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Expert Perspectives

Hyperpigmentation: Causes, treatments and prevention

By Dr. Jonathan Levy, MD, FRCPC, DABD, Medical Director, Refine by Medcan

This common skin condition can be easily eradicated with the right treatment for you.

If you haven’t been out in the sun for months yet have noticed a darker patch or spot on your skin, you may be suffering from a common skin condition known as hyperpigmentation. Sunspots, age spots, melasma—they’re all forms of hyperpigmentation, aka “too much pigment”, which results in dark spots or blotches on the surface of the skin. And while these imperfections can be discouraging to see, hyperpigmentation can be easily eliminated with a variety of treatments.

But first, it’s useful to understand what causes each type of hyperpigmentation. Lentigines—or sunspots—are the result of cumulative sun exposure. Unlike a freckle, this flat spot doesn’t fade in winter. Sunspots most commonly appear on the face, backs of hands or the chest—areas most often exposed to the sun for extended periods of time. Post-inflammatory hyperpigmentation occurs as the result of another skin condition, such as acne, eczema, a rash, a scrape, or other injury. As the body heals, it produces more melanin, which causes this hyperpigmentation. And melasma can be the result of multiple factors and is often due to increased hormone levels in the body that stimulate the skin to produce pigment. Melasma appears as blotchy patches, typically on the face, including cheeks, forehead, nose, and upper lip. Birth control pills, pregnancy and hormone therapy can all trigger melasma because they increase hormone levels.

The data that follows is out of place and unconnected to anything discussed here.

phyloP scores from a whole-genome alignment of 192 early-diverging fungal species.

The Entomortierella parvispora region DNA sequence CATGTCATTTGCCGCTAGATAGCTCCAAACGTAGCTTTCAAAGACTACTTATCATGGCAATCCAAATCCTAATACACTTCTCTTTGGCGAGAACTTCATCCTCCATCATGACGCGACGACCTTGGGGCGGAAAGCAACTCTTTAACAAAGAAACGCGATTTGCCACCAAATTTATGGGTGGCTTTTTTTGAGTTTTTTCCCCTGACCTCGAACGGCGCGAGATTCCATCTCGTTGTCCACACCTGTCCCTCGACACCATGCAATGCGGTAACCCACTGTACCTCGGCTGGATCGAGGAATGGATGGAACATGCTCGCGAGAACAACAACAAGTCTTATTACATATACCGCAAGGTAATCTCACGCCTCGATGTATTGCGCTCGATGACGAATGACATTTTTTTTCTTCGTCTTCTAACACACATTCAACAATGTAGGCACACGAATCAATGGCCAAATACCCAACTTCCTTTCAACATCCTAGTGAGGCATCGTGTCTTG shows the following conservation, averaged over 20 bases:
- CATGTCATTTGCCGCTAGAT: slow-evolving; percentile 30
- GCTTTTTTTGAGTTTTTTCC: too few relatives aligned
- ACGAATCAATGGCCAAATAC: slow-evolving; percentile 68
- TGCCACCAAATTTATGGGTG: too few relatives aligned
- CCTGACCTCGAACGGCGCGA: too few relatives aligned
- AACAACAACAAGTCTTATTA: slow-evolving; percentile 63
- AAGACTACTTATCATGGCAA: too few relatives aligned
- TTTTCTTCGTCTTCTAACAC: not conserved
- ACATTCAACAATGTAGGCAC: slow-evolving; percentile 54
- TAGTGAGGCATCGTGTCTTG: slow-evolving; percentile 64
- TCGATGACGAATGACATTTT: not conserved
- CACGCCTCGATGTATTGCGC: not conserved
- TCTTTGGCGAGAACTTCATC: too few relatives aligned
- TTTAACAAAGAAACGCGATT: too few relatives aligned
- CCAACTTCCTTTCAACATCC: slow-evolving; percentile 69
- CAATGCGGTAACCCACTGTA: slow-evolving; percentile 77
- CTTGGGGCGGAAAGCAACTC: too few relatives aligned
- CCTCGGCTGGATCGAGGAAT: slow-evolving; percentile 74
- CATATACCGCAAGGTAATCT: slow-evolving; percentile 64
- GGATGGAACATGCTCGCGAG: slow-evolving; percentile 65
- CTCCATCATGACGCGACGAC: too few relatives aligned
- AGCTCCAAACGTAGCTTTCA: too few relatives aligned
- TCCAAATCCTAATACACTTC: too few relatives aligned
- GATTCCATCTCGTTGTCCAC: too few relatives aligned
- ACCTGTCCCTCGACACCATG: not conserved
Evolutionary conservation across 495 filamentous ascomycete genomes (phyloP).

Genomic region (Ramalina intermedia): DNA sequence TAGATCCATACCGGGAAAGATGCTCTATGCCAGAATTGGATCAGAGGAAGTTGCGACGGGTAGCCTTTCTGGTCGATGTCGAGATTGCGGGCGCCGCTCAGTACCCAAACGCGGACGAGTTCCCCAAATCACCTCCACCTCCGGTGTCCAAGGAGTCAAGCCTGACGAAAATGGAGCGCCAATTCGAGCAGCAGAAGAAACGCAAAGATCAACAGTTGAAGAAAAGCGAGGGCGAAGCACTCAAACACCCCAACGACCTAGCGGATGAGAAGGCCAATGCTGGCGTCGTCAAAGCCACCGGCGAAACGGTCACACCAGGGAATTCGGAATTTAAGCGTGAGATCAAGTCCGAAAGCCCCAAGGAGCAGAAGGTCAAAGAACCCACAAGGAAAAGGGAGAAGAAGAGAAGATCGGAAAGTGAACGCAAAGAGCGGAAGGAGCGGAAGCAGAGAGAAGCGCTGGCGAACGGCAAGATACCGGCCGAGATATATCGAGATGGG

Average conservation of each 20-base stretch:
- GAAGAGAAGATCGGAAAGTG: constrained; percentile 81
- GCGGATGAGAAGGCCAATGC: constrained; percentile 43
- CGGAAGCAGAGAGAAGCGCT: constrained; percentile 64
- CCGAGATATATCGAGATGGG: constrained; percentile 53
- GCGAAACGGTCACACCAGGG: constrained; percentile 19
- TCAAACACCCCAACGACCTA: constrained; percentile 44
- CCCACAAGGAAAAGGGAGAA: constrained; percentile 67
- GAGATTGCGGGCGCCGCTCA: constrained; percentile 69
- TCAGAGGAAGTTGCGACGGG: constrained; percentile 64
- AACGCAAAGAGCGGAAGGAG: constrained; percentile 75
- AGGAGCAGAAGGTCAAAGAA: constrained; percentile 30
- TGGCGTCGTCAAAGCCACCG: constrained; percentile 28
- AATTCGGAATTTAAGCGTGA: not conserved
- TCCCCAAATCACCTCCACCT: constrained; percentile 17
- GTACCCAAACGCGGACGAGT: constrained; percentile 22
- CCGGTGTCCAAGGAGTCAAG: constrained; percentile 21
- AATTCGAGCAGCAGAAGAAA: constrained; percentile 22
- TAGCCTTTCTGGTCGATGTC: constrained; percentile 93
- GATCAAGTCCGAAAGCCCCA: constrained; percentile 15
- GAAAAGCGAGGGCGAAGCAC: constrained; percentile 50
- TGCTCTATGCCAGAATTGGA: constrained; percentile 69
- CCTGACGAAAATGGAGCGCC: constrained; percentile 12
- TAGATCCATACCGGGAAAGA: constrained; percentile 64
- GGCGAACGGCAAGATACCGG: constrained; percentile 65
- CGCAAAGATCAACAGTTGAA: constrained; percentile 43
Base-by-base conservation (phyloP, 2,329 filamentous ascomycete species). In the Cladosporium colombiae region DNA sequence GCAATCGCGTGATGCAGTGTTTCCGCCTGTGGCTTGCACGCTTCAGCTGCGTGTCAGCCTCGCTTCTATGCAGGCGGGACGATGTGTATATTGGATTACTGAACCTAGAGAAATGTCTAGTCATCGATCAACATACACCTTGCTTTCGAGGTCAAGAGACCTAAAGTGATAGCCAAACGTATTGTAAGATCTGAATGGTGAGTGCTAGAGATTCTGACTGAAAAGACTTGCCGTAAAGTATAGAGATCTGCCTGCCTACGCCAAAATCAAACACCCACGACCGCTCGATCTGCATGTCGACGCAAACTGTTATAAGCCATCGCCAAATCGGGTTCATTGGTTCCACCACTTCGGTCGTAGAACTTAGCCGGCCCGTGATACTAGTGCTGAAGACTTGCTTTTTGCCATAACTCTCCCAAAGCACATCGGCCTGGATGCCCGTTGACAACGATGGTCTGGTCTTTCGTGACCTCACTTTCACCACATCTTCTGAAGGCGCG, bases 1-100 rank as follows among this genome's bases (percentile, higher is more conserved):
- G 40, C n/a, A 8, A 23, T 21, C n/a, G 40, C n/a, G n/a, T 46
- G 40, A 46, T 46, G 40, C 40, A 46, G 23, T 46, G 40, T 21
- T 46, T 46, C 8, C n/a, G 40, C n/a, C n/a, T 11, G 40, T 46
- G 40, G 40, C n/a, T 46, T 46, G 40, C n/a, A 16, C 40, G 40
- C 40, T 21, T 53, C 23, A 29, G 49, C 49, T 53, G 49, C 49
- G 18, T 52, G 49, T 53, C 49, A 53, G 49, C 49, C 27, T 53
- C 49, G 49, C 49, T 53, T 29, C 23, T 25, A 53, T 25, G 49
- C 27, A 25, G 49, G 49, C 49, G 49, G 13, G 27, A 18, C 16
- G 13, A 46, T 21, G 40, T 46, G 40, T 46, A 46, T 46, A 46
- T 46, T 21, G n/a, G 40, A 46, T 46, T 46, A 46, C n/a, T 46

While hyperpigmentation can be disheartening to see, it may fade on its own, and can also be easily treated in a variety of ways or combinations of treatments—most of which require a total of four treatments spaced out every few weeks. Lasers, intense pulsed light and cryotherapy work well to target specific spots, while chemical peels or a prescription combination of hydroquinone (a bleaching agent), retinol (vitamin A, which increases the cell turnover rate) and a weak cortisone (to soothe irritation caused by the other two ingredients) are ideal to treat melasma, since it’s often spread over a larger area.

Once hyperpigmentation is eliminated, it generally won’t recur unless the source of the problem recurs. If you’ve treated sunspots but continue to spend significant amounts of time in the sun unprotected, you may see more sunspots appear. Likewise, if your melasma is hormone-induced and you start taking birth control or become pregnant, the melasma may return. So it’s important to treat the source of the problem first. Prevention plays a big role, so wearing sunscreen with SPF 50 year-round is one of the best things you can do for your skin. Even if hyperpigmentation isn’t a result of sun exposure, the sun worsens any type of hyperpigmentation—so the more you can protect your skin, even in the dark days of winter—the better.

Curious about how Refine by Medcan can help you achieve your skincare goals? Contact us at 416.977.6502 or refine@medcan.com to set up a consultation.

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